Opposite Day

A burnt-out Stuyvesant student ends up in a Stuy completely different than the one they know.

Reading Time: 4 minutes

Cover Image
By Alifa Azad

“It’s 4:45 P.M., and all clubs without an advisor will end in 15 minutes,” announces the loudspeaker. “Get home safely, and we’ll see you tomorrow, Stuy!” 

You haul your bulky backpack over your shoulder, close your locker, and start the endless list of tasks you still have to do: studying for tomorrow’s math test, working on that essay you never started, finishing that science project, and trying to sleep for over four hours are only but a few of your concerns as you walk down the deserted halls. A feeling of dread overcomes you as you realize that your depression stems from your miles of work, and things could be completely different at any other high school. “If only I ranked Brooklyn Tech first,” you ponder. “I wish school was easy.” Suddenly, faulty lighting starts to flicker overhead as you approach the stairs, and a faint rustling noise interrupts your thoughts. 

After some brief investigation, you realize that the sound is coming from an ancient school Chromebook in the senior atrium. Curiously, you open it to find an open guest account, with just two cryptic words in the search bar. 

“Good luck.”

The next morning 

Exhaustedly, you trudge over the bridge, taking out your ID to scan as you enter the building. Instead, you’re greeted by fingerprint readers. Impressed, you look around, noticing replaced lighting, making the school look brighter than ever. The building has become a modern marvel! Surprised, you turn to see Mr. Moran greeting students. 

“Hi, Principal Moran!”, says an eager student. “Have a nice day!” You question your living eyes. Principal Moran? What about—  

“Take those AirPods out! Or EarPods, or AirPhones, or whatever you all call them these days! And take that hood off!” the now non-principal Yu barks. You get your answer right away. 

“S-sorry, Mr. Yu,” stammers a surprisingly timid senior wearing a sweaty gym uniform. “I-I-I don’t know what got into me.” A freshman pounces on the opportunity. “Yeah, you tell that puny little kid, Mr. Yu! We freshmen are the bosses around here!”

Amazed, you take another glance around. Is this still Stuy? It’s not even April Fools yet, and you feel like the world is pulling a prank on you. You ask another student if the administration is trolling, but he just looks back at you confusedly. Strange. 

“What’s all this?! Get to class,” yells Mr. Yu. You don’t need to be told twice. Hurrying off, you walk into first period math.

“All right,” says your teacher. “Since you all have demonstrated how you’re ready for more advanced math, let’s get right into it. This is an honors class, after all. We’ll be working on…variables! That’s right, no more easy arithmetic! Just the alphabet. By the end of this year, with some hard work, you might even be ready to jump into algebra!” The whole class groans, except you. Gleefully, you realize that you’re finally living the easy life. No more calculus, or AP Stats, or anything! That old Chromebook must have somehow detected your subconscious longing.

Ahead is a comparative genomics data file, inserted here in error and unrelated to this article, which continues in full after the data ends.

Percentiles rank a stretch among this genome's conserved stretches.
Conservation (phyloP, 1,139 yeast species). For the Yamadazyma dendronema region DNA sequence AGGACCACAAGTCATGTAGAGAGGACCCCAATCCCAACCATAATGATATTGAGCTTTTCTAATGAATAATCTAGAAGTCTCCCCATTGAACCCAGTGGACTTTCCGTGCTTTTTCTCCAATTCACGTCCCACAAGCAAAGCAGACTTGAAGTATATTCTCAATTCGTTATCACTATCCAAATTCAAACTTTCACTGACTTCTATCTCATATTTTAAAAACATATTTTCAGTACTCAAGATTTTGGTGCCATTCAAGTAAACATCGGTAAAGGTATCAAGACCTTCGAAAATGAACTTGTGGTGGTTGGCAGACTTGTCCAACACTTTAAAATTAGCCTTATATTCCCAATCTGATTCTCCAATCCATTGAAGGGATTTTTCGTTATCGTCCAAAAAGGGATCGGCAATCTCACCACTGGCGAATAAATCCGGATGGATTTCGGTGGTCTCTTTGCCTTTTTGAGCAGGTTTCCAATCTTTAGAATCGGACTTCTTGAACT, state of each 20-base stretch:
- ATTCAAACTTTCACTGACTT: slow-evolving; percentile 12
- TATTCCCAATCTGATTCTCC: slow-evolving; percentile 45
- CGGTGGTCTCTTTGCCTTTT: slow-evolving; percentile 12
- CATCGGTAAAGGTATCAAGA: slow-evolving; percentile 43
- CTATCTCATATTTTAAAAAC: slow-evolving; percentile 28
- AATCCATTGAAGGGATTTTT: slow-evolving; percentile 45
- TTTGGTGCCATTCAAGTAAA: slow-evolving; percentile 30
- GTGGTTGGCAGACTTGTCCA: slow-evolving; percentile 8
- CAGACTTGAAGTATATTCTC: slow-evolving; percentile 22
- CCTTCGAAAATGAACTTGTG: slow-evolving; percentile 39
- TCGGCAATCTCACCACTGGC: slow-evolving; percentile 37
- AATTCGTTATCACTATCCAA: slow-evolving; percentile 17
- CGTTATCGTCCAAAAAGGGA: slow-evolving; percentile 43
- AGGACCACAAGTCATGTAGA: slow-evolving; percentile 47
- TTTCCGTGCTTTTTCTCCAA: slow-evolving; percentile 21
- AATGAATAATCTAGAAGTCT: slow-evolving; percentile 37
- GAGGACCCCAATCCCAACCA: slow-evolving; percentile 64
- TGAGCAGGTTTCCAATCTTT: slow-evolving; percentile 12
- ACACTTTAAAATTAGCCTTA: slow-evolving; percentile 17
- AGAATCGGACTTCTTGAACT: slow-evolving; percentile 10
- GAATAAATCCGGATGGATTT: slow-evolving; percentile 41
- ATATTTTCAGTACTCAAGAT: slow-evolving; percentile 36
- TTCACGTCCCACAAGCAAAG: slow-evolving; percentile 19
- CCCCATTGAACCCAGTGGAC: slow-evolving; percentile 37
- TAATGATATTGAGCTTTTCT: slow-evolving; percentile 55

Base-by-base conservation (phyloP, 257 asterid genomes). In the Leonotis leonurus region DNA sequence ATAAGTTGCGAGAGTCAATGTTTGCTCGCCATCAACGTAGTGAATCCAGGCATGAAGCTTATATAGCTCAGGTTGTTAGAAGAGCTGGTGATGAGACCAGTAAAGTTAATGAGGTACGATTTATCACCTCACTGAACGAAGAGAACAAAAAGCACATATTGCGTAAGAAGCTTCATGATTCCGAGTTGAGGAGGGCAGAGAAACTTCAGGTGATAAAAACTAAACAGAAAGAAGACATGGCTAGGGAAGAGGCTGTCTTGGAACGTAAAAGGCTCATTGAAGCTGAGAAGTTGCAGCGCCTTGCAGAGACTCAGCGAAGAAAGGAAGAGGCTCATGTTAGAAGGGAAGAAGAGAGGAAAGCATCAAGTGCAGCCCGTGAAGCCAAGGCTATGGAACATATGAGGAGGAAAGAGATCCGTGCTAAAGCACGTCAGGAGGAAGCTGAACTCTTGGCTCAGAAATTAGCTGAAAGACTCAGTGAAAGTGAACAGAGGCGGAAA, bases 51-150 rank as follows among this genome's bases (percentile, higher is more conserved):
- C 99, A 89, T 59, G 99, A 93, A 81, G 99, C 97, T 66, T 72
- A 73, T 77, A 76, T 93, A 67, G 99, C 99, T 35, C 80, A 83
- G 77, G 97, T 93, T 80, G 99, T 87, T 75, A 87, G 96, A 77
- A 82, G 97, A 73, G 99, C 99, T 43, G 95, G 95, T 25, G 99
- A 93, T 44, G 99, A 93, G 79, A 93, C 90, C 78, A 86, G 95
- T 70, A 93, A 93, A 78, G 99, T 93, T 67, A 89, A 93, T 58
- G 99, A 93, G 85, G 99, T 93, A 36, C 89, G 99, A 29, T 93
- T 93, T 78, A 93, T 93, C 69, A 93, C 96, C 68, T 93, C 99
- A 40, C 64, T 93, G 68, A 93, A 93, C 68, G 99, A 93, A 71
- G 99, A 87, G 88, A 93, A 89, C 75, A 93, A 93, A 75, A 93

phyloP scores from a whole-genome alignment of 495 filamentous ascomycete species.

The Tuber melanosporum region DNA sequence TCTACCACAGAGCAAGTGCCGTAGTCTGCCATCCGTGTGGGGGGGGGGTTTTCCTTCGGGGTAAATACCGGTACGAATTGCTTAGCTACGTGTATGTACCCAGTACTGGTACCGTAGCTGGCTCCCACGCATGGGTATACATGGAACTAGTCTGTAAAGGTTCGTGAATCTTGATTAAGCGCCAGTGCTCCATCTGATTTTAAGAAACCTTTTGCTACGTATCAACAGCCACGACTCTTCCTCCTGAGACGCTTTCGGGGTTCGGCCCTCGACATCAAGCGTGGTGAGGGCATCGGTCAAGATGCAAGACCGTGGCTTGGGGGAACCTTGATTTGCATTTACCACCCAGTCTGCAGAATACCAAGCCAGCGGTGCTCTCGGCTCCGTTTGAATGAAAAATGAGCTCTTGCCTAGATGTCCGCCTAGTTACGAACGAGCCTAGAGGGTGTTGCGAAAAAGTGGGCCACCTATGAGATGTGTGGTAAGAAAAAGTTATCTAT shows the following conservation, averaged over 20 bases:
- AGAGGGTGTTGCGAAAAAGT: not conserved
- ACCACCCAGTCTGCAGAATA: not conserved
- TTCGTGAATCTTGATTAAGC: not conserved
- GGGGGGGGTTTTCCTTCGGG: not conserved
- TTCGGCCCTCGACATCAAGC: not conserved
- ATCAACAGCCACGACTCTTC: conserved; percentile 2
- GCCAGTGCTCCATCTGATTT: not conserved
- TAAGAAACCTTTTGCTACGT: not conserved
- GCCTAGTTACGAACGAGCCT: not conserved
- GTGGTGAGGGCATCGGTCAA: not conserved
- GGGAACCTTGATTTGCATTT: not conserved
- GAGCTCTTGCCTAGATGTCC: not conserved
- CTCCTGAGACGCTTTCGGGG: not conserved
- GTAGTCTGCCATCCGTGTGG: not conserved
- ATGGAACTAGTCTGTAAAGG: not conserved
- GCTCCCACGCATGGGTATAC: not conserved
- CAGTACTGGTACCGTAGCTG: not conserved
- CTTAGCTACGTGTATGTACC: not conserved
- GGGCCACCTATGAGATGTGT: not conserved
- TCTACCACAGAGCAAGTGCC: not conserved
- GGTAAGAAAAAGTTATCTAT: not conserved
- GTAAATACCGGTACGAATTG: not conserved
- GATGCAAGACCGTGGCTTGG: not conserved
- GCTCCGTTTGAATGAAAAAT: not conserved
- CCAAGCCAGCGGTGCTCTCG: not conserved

At lunch, an amazing aroma fills the air. Gourmet chefs have prepared a three course meal, including dessert! Principal Moran even comes in to give a speech: “I want all of you students to know how important you are, and how much you all deserve to be here. I also want to congratulate the senior class for their performance on the Algebra I Regents! The overall class average was a 72, meaning that most people passed!” The cafeteria erupts in applause.

He pauses, then speaks again. “Unfortunately, the student body doesn’t view Stuyvesant with as much esteem as I do. We released a poll on student life here at Stuy, and the feedback was…surprising, to say the least. I have the forms right here, and I’ll take a moment to read some responses we received. Let me just–.” Suddenly, his lip begins to quiver. A small tear forms at the corner of his eye, slowly making its way down his cheek. Principal Moran, in all his glory, lets out a sob. “An overwhelming 97 percent of students said they feel negative about the education they receive, with one person saying ‘The only reason I put that I feel positive is because I like the lunch. Everything else in terms of classes is pretty terrible, though.’ Other comments include ‘I’m pretty sure we’re the only high school in New York where seniors fail Algebra I, I’d pull all-nighters studying if it made me smart,’ and 'We need to get our academic act together.’ Some students even said that they want to quit school and self-study every AP class using Khan Academy!” 

You can barely contain your disbelief. How could anyone want to experience what you’ve gone through? “I’m really sorry, everyone,” says Principal Moran. “We tried to make Stuy the school experience every student would want, but it seems that we’re doomed to become sleepless machines who never touch grass! Nonetheless, I’ve put in a request for extra APs, and we’re working on hiring more teachers. As a result, we can’t afford these amazing lunches anymore since we’ve used up all our spare funds.”

Your heart sinks. Not even an arguably sentient computer, Principal Moran in his natural habitat, and a newly renovated building could stop fate. Stuyvesant students somehow turned the chillest school ever into an academic weapon base, and there’s nothing you could do to stop it. That’s right, you’re back where you started.